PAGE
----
Bill proposing solar restrictions on farmland dies
SALEM — A proposal to make commercial solar projects tougher to build on high-value farmland in Oregon has died, but lawmakers expect to revisit the issue.
House Bill 3050 would have required developers to conduct an "alternatives analysis" to search for other sites before installing solar panels on high-value farmland.
The bill received a hearing from the House Agriculture and Natural Resources Committee but on April 13, the committee's chair, Brian Clem, D-Salem, said it would go no further this legislative session.
"I think there is something there, but we're just not there yet," he said.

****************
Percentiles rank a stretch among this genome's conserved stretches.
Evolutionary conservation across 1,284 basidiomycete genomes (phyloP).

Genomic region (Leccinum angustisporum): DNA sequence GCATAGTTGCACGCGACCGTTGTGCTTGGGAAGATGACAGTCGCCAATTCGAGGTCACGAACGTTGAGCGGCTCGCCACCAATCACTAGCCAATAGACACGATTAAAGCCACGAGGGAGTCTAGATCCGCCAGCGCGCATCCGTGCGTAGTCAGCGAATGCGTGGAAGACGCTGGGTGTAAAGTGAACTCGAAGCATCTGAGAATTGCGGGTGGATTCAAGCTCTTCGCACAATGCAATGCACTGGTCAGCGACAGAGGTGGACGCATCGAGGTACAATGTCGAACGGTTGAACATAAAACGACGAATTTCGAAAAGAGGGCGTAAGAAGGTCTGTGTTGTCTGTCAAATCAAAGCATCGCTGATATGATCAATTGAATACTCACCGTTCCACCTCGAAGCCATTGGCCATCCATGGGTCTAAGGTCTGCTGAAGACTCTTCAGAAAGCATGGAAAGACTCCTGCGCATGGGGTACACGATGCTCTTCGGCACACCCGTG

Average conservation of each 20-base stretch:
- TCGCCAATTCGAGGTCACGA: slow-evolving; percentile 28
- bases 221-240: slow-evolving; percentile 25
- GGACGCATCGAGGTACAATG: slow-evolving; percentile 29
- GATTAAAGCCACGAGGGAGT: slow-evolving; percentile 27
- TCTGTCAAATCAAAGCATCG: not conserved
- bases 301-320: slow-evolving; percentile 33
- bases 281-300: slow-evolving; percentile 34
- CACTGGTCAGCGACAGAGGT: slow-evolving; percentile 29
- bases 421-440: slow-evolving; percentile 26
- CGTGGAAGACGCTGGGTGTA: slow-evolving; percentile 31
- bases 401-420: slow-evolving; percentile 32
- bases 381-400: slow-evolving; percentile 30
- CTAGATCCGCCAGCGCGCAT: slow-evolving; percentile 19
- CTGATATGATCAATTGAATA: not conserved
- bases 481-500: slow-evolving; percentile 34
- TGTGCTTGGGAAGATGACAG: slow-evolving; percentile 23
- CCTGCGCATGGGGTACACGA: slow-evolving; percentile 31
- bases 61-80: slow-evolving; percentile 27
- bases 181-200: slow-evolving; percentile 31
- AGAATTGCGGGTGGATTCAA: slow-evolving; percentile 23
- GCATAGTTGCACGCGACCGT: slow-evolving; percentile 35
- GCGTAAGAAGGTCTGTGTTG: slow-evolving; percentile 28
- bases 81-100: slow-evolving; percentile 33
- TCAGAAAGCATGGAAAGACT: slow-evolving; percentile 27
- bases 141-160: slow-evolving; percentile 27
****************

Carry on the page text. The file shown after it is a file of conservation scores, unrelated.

After speaking to both sides, Clem said he'd be putting together a work group to discuss commercial solar development on farmland.
Commercial solar facilities on high-value farmland are currently limited in size to 12 acres, unless developers perform an alternative analysis.
The Oregon Farm Bureau has gotten reports that farmers in the Willamette Valley are receiving solicitations from solar developers looking to lease land for projects.
The concern is that grouping of several solar projects will effectively sidestep the 12-acre limitation, converting high-value farmland and changing the agricultural character of some areas.
Critics also say that solar developers may drive up rent prices for farmland, competing with crops, even though there's a risk the projects won't be decommissioned.
However, representatives of the solar industry argued that existing rules are sufficient and that HB 3050 would impede Oregon requirements that utilities buy power from small-scale producers.